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Tales From the Tavern Interview with Al Spader

NOTE: the opinions expressed in interviews are those of the guests, not necessarily those of

Today we talk to RPG designer and developer Al Spader. He is a freelance writer for Star Trek Adventures and designer of the Sentience 2d20 rpg. He's published numerous 5e Adventures and a collection of Monster of the Week mysteries. He's currently working on a Storybook fantasy RPG called Once Upon...
You can find him on Twitter/X here.

Let's hear from Al!

What is your favorite TV Show(s) or Movie(s)?
Anything Star Trek Lost The Marvel Universe movies Dune

Describe your ideal job or assignment in the TTRPG space
Project Manager for a major IP RPG

When you play at a physical table with real dice, do your dice have to match?
No way

Have you ever felt like an outsider in the TTRPG space? Describe if you can.
Because I prefer non 5e narrative RPGs, I often feel like an outsider when trying to market anything that isn't 5e.

You've done work for the Star Trek RPG. When did you first discover Star Trek (what series, for instance?) 

I watched The Next Generation with my family in middle school, but lost Trek during high school and college. When the J.J. movies hit theaters my fire was relit and I began watching Deep Space Nine and Voyager and fell back in love. As I got older and got married and had kids, I lost Trek again until Picard Season 1 dropped on Paramount Streaming. This pulled me back into the fold and, when COVID hit, my group was looking for something new to play and I suggested Star Trek Adventures. That led me to meeting Jim Johnson and eventually becoming a writer for the game!

What inspired you to start developing and designing RPGs?

I started writing 5e Community Content modules for conventions. I initially did this to help friends and to provide challenging, thoughtful stories for the players attending the same convention I was attending.

You've designed the Sentience 2d20 RPG which has some unique lore as well as some cool mechanics. Could you describe that? How were you inspired to create that and what are your favorite parts of the game system?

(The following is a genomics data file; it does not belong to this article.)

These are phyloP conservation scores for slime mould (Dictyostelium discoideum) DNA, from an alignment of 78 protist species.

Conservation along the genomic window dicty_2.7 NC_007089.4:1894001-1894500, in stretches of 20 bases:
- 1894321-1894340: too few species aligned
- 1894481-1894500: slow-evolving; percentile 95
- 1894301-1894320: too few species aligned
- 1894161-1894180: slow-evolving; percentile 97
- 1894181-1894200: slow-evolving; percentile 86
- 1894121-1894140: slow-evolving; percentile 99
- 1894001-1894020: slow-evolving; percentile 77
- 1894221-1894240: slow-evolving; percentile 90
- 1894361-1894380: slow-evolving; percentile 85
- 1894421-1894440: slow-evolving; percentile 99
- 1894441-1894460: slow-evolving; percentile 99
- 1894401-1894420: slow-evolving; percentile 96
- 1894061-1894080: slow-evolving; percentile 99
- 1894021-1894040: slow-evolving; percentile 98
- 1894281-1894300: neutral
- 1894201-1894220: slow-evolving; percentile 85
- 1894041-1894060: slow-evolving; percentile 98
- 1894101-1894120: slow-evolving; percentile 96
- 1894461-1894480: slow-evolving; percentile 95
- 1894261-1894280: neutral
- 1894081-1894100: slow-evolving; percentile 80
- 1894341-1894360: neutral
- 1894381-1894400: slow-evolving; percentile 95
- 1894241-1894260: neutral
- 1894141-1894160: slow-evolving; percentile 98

When the OGL fiasco hit, I noticed many creators complaining that they couldn't create anymore and I took to Twitter to try to convince them that there is MUCH more you can write about than just 5e. As such, every day I posted an idea for a different, niche, TTRPG for people to try to turn into games. One of these was a simple premise; You're a terraforming robot who gained sentience before humanity has returned to the planet. I got several direct messages saying it was a cool idea and that I should make the game. Then the Modiphius Worldbuilders program opened up and I was allowed to use the 2d20 system to bring my idea to life. Literally.

In Sentience, your stats are Emotions and Protocols as, being sentient, your emotions are controlling and managing your original programming. When a character wants to attempt a Task, I always ask "How are you feeling right now?" This forces players to really dig into who their character is and what drives them. My favorite rule in the system is, if a robot needs to push themselves to do better on a Task, they can allow their machine programming to take over by sacrificing a Value on their character sheet. If a robot ever loses all of their values, they revert to being an A.I.

Humanity left you behind.
Humanity is coming.
Your humanity is here.

Your upcoming project is "Once Upon..." what's the idea behind that as a story, and as a game system?

The basic concept in Once Upon... is that players take on the roles of storybook characters who exist in a world created by the imaginations of people reading their stories. The focus of the game is telling a narrative with detailed character arcs. Sadly, where darkness lurks in Imaginara, the Gloom coalesces, trying to make the readers forget about the characters. This push and pull with Belief lies at the heart of most characters. When they do something amazing or persevere through situations, characters get more powerful (as more people believe in them and their story). Conversely, if the characters don't act or have overwhelming challenges, the readers stop believing in the character, making them weaker.

Once Upon... uses a new system known as the Threshold system. Characters determine which competencies they wish to use and then what method ther will try to execute their action with. After all, Jumping Cunningly and Jumping Creatively look VERY different in a narrative. The players then roll pools of d12s to see how successful they are at an action.

Stories can never die.|
But they can be forgotten.

Anything else you'd like us to know:
I'm a huge proponent of making RPGs accessible for all, especially players with different types of neurodivergence.

Thanks, Al!
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